Nature is offering up the unmistakeable signs of spring: abundant gardenia; kolea (plovers) dressed in their regal black mating attire, preparing for the long flight back to the tundra; and the first glimmers of daylight by 5:10 a.m., which is why I was out walking early with the dogs and just so happened to see the waning moon, a golden crescent cupping a pale white disc, floating above the treetops in a parfait-layered sky of pink, blue, orange and gray.
I never really thought much about what happened to sewage effluent in Hawaii until several months ago, when I learned Earthjustice was preparing litigation over the practice of using injection wells to pump semi-treated wastewater into the ground. The complaint was filed Monday, and though it targets Maui County's Lahania sewage plant, it could have ramifications for wastewater treatment through the state — even the nation — as effluent injection wells are commonly used in the Islands.
I was curious where such wells are on located on Kauai, and county spokeswoman Beth Tokioka helpfully got me this answer:
According to Ed Tschupp, Chief of the Wastewater Division, three (3) of our County wastewater treatment plants use injection wells: 1) Eleele plant (4 wells) where injection well disposal is our only effluent disposal means; 2) Back-up disposal to irrigation re-use at Līhu‘e plant (7 wells); and 3) Waimea plant (2 wells).
Though I don't know if the same problems are being created by injection wells here, the Maui lawsuit raises several concerns. First, the 3-to-5 million gallons of semi-treated wastewater pumped into the Lahaina wells each day isn't staying put. University of Hawaii researchers found it's entering the ocean at Kahekili within three months through freshwater seeps. What's more, they were able to track a specific type of nitrogen found in the algae growing on the reef there, and positively identify it as the same type of nitrogen being pumped into the injection wells.
In response to fears that the wastewater could be carrying harmful human pathogens, the EPA is making Maui County treat the wastewater more thoroughly with ultraviolet radiation by 2013. But disinfecting for bacteria and pathogens doesn't address the other chemicals and drugs now found in sewage, nor does it remove the nitrogen, which contributes to invasive algae blooms that can smother a reef.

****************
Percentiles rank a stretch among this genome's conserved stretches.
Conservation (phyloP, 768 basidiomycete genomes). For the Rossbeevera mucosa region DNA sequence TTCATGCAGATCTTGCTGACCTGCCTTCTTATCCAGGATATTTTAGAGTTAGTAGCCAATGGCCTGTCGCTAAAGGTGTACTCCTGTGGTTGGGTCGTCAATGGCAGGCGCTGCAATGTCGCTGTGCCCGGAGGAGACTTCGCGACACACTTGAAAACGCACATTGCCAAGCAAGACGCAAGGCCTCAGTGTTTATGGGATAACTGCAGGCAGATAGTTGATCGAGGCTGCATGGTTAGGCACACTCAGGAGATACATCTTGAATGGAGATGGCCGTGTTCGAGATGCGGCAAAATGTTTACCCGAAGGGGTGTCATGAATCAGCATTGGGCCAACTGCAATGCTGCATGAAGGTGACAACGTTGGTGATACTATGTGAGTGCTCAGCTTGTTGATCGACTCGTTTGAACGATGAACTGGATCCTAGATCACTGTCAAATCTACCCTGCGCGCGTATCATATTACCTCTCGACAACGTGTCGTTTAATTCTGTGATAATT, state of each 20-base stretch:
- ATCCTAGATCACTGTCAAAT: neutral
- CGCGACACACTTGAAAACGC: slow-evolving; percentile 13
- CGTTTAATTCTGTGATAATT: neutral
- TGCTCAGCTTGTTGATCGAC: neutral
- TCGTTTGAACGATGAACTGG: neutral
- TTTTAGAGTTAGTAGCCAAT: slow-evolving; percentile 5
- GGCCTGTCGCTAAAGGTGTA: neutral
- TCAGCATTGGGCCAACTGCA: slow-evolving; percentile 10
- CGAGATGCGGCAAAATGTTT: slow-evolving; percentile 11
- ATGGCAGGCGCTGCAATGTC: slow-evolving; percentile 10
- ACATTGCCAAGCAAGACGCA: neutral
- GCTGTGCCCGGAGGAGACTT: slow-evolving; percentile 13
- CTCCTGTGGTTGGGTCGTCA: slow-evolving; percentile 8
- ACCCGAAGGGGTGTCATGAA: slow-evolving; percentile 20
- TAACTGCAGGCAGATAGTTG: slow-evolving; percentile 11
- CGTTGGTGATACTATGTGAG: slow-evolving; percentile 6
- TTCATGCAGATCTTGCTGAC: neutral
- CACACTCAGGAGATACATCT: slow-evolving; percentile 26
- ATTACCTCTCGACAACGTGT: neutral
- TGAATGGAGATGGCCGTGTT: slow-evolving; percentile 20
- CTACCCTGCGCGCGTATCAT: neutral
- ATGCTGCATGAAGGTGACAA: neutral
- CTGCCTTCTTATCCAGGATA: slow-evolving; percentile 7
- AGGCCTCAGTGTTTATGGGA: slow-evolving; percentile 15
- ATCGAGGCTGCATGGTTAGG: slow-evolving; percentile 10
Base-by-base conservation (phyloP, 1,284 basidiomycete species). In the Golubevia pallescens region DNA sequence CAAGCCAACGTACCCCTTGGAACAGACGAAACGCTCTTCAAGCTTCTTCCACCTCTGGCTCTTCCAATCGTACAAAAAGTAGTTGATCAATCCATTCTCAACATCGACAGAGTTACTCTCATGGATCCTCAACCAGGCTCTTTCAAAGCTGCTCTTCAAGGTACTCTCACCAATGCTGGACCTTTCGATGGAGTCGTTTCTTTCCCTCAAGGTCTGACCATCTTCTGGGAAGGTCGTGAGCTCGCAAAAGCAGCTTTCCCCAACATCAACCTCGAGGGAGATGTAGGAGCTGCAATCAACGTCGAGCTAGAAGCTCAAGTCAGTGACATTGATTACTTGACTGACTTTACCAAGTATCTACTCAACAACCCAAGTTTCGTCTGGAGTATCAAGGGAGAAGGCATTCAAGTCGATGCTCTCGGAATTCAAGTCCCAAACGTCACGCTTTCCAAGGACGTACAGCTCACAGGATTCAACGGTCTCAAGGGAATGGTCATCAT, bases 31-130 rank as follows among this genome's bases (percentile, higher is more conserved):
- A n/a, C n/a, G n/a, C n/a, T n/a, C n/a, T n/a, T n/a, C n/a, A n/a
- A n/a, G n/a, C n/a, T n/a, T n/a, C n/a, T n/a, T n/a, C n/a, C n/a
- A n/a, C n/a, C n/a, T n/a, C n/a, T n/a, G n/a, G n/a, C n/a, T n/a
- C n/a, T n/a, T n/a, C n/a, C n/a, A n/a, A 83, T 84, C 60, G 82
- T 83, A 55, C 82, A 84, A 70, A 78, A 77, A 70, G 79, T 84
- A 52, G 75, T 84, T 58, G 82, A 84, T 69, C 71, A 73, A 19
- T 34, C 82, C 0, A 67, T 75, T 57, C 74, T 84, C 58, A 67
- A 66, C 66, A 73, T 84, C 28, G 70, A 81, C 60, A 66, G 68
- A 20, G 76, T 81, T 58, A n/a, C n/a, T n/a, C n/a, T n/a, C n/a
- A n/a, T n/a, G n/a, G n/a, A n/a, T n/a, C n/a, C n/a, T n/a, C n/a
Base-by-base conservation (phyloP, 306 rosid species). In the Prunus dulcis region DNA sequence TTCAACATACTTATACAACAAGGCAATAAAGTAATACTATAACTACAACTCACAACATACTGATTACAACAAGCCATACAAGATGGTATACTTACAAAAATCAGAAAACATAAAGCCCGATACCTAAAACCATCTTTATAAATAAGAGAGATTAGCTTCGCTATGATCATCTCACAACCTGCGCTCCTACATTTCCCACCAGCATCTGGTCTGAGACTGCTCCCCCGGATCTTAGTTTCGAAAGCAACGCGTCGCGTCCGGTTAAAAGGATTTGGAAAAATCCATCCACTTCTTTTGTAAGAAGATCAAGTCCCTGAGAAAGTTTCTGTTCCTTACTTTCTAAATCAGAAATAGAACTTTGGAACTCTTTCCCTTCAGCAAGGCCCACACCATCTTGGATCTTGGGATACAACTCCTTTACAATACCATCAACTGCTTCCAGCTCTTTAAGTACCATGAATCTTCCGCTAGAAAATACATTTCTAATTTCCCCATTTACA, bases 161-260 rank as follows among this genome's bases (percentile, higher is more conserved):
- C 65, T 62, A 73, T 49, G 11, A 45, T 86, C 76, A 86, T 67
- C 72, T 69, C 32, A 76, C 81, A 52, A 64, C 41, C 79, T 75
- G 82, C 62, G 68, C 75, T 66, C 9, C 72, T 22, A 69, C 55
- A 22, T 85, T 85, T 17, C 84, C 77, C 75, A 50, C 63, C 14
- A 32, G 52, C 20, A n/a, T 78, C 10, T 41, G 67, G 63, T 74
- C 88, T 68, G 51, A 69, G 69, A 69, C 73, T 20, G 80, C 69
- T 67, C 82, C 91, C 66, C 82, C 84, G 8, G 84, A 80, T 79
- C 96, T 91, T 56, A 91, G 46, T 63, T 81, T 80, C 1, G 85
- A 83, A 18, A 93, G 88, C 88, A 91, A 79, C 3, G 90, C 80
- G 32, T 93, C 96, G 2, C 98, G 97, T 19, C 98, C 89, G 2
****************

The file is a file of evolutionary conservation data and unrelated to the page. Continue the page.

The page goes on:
Sea turtles in Hawaii now feed almost exclusively on that invasive algae, and NOAA ecologist Kyle Van Houtan thinks there is a link between the algae's high nitrogen content and the often fatal turmors that develop in honu. As a National Geographic article describes it:
When turtles eat the seaweed, arginine awakens dormant herpes viruses in the turtles' bodies that generate the tumors.
While we're on the topic of crappy situations, I happened to run across a little blurb in Marine Corps Times about how Hawaii-based Marines and drones are now being used for drug interdiction in Afghanistan. Seems the plan is not to destroy opium poppy fields outright, as that might alienate the farmers, but to go after stored stashes that are supposedly smuggled out prior to the harvest. Why not just pay the farmers to grow something else?
But there was something kind of fishy in the report of a recent raid:
Earlier this month, Marines used drones to track vehicles after they left a mobile bazaar, [Maj. Gen. David H.] Berger said. The smugglers eventually parked, hid their vehicles and walked nearly a mile away from them to get some sleep. A raid force with Lejeune’s 2nd Battalion, 6th Marines, reached the vehicles at first light and found about 3,000 pounds of cocaine, opium and heroin.
Cocaine? Where did that come from, when coca leaves are grown in South America? As an interesting aside, when I did a bit of checking to see if coca was being grown in Afghanistan — it apparently is not — I discovered that Bolivian growers have developed a Roundup resistant strain of coca in response to the American-backed, multi-billion-dollar eradication effort in Columbia, which relies primarily on aerial applications of Monsanto's toxic herbicide. Except the growers created the resistance through cross-breeding in the fields, rather than through genetic engineering.
Always somebody one step ahead of the game. But no worries. The chemical companies have way stronger stuff than Roundup at the ready. Cause pretty soon farmers are gonna have to be using it in their GMO corn and canola fields, where the weeds have developed a similar resistance to herbicide.
To wrap up the crappy theme, the Senate has confirmed Ted Yamamura to the state Water Commission — one of the most powerful agencies in Hawaii — despite complaints that he does not meet legal requirements for the job. His nomination is yet another example of how Gov. Abercrombie has abandoned his environmental supporters and is clearly on the side of development, full steam ahead. As I recently reported previously in the Honolulu Weekly:
[Native Hawaiian Legal Corp. attorney Alan] Murakami also questioned Yamamura’s impartiality, noting that he supported Alexander and Baldwin’s water diversions on Maui when he was a member of the state Board of Land and Natural Resources.
“If confirmed, he would be regulating the very water diversion he had a direct hand in authorizing without regard for the law protecting streams and Hawaiian water rights,” Murakami said.
It's shaping up to be a nasty and protracted fight over water allocation.